OUT : A Screen Shot Reflection


It is difficult to reflect on the unwinding events of the past 12-hours. As the stuffy air accompanying London’s usual fogginess throughout the last stretch of what can only be described as a senseless and aggressive campaign began to fade away, the daunting reality of a Brexit was revealed. The devastation the decision marks is far broader than physical steps in our economy, or the policies which the UK will eventually be obliged to settle with Europe in order to maintain the sweet taste of its single market. The true devastation is the dark and irremovable stain that this has marked on our ideas of progress, of inclusion, of working together to challenge the high tide of closed-minded populism that is beginning to rise above Europe’s liberal foundations. Today a dizzying hangover-like haze has covered the majority of London’s population, as well as the regions that voted IN (mainly Scotland, Ireland and a few others dotted here and there). Our hearts are heavy at the reality of utter mass regression of the views we so deeply believe in. The views we live our lives by. We are angry. But mostly we are saddened.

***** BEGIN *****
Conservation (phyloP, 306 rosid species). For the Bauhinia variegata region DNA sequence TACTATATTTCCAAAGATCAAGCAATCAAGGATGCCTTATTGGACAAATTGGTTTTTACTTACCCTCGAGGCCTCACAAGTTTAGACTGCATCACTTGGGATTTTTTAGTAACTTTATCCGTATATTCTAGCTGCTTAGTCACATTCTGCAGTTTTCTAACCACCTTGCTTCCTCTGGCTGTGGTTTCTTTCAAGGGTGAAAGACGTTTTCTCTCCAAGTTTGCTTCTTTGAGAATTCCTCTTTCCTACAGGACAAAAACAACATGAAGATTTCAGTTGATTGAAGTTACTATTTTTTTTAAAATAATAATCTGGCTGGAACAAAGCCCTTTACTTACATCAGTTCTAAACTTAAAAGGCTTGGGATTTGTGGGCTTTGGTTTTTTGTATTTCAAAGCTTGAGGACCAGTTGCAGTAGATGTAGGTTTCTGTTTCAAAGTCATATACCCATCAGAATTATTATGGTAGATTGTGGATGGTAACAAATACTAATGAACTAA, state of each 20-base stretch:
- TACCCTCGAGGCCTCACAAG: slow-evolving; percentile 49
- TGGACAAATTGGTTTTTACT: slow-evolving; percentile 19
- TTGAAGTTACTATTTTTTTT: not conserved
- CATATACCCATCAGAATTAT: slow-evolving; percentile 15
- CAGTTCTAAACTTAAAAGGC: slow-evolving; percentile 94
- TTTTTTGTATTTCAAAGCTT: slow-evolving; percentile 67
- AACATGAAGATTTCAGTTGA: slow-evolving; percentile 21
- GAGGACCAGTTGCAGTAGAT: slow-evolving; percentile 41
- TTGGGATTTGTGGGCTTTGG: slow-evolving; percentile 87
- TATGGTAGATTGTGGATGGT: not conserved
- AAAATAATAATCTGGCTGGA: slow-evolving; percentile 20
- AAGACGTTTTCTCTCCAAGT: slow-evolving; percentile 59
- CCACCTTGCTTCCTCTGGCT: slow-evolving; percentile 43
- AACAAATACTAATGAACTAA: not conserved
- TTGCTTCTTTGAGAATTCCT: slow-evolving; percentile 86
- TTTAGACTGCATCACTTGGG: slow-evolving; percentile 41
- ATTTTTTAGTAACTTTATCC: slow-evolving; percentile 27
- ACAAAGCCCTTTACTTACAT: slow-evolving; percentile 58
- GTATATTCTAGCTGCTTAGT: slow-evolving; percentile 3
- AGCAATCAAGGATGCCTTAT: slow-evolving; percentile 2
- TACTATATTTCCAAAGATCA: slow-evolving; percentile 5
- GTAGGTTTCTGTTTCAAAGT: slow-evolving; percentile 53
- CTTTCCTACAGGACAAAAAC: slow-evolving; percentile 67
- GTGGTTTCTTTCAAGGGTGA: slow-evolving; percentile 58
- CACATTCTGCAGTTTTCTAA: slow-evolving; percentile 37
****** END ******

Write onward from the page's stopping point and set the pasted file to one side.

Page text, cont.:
A conclusion to this non-conclusive socio-political scenario would be that despite a fearful and unknown future ahead, an encouraging level of political engagement is currently boiling to the surface, which is a rarity these days to say the least. This enthusiasm must be carried forward to create new ideas for change.

Words by Shira Jeczmien

Copyright Richard Dupont and Artists Rights Society (ARS), New York.
More Articles

Who's Left?

The problem with a gleeful embrace of technology is that often the objects we surround ourselves with create blindness. Because we engage with service, social fashion and highly targeted marketing in order to acquire the object, one is misled about what gives the object value. The iPhone screen is seamless ...
By Oisin Prendergast Knight

Art School Vs. Art Market

Are auction houses, dealers and gallerists cultural gatekeepers? I do think so. Unlike all other markets we so comfortably accept in our neo-liberal economy - the art market is still largely unregulated. These powerful entities have full control of the market, only allowing the minority in, the 1%, and as Gregory ...
By Natasha Arselan

Dying Online

The idea of an enduring digital body – whose life goes beyond the physical death - is without a doubt, an irresistible option. Further, the unexpected outcome of this encounter between the social media milieu and death has produced the unachievable goal; Facebook has won the ultimate communication challenge: connecting us wi...
By Sofia Gallarate

May 22nd
Shira Jeczmien
May 18th
Tamar Clarke-Brown
May 12th
Trine Stephensen
April 25th
Pablo Jeczmien
February 10th
Shira Jeczmien